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Monday, February 6, 2012

Dutch Court Treat Virtual Goods As Real

An interesting court case in the Netherlands has ruled that virtual goods can be regarded as real objects in case of their theft.

A 13 year-old boy was beaten up and threatened with a knife to log into an online game and transfer virtual possessions (a magic amulet and mask). Lawyers in the case were trying to reduce the importance of the assault by pointing out that it wasn’t aggravated theft. The boy who threatened the owner of the goods insisted that he couldn’t have been charged with aggravated theft – in fact, nothing real had been stolen there.

As you know, the court usually rules that a smack in the face is bad, but a smack in the face to steal lunch money is much worse. And in this particular case the judge also didn’t appear to have charged the boy with the knife with ordinary assault. The lawyer of the defendant had claimed that the amulet and mask had been neither tangible nor material so they had no economic value like electricity could have had.

As a result, this case got all the way to the Dutch Supreme Court. The latter ruled that it doesn’t matter whether the possessions could be seen in the real world or not. The court upheld the theft conviction of a kid who stole another guy’s goods in the popular online fantasy game RuneScape and ordered the suspect 144 hours of community service that were intended to sort the brat out.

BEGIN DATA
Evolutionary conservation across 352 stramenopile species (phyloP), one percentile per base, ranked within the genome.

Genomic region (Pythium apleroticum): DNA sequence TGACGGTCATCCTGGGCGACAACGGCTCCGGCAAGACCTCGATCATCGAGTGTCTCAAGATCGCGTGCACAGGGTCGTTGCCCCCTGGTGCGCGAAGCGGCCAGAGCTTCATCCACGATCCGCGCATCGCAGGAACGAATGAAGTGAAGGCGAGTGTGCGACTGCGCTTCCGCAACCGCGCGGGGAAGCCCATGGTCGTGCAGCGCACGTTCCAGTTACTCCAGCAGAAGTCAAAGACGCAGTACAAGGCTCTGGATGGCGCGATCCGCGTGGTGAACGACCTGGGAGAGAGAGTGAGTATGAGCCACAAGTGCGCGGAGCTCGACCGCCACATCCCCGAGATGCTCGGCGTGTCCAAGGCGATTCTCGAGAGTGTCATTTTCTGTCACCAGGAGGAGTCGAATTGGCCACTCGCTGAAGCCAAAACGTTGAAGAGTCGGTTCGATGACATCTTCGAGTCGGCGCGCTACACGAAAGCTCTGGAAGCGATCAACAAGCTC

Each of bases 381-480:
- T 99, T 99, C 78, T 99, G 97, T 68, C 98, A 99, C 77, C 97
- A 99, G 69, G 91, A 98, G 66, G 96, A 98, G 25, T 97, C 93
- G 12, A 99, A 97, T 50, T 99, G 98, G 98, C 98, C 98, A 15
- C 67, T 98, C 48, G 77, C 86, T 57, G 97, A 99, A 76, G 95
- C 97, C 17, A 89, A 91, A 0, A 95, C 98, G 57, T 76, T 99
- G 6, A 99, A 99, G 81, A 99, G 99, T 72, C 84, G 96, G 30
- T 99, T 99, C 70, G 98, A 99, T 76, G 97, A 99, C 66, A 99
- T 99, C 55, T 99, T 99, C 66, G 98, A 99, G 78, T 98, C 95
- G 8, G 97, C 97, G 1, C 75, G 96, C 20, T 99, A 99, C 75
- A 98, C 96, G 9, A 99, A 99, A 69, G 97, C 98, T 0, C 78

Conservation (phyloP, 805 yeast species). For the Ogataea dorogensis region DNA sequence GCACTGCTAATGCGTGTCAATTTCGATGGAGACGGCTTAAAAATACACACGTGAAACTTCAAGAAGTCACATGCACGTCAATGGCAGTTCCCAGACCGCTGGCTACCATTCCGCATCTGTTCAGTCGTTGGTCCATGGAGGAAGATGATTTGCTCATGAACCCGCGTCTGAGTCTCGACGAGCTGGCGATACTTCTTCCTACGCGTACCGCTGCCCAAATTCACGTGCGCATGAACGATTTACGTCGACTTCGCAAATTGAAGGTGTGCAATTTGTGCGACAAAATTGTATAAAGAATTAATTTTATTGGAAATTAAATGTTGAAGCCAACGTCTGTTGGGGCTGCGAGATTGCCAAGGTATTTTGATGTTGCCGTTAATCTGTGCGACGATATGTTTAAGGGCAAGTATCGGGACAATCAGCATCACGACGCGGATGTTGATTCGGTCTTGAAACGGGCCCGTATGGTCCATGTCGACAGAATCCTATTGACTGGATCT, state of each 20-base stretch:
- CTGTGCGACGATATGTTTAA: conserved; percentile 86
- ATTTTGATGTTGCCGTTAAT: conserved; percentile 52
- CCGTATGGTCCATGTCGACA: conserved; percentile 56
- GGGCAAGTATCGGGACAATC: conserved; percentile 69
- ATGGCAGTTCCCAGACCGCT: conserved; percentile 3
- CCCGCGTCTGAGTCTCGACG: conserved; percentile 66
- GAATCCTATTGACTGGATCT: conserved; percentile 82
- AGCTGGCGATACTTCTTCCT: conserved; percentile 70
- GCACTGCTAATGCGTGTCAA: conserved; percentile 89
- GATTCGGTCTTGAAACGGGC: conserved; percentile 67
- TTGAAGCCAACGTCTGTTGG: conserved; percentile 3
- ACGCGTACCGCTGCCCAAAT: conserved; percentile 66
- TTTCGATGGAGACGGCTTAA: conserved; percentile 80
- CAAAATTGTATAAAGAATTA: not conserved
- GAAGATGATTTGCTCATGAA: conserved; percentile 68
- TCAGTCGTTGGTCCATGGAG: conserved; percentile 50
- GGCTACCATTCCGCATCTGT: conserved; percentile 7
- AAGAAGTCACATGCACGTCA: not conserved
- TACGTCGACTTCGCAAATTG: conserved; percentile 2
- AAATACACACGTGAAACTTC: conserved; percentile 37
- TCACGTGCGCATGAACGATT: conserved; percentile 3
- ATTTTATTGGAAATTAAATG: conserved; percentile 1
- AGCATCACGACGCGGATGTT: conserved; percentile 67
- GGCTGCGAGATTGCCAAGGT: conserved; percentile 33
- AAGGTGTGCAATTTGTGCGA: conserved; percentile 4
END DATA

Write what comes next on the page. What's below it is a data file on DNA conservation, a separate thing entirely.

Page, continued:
According to the local media reports, the Dutch Supremes decided that the virtual objects had an intrinsic value to the 13-year-old boy due to the time and energy the latter had invested in earning them while playing the online game. The offender, another 13-year-old boy, together with one more teenager, beat and kicked the complainant and threatened him with a knife to log into the well-known online game RuneScape and drop the objects. This happened over four years ago, but the case still continues. One of the offenders, who also had account in RuneScape, later picked up the dropped items, thus making them his virtual property (in other words, stealing them). Both of the offenders were convicted by a lower court two years ago, and one of them had appealed. However, the appeal had failed, and we now have another study case to prove that our virtual possessions are as important to us as our material and intellectual property, which is so much protected by the law these days.

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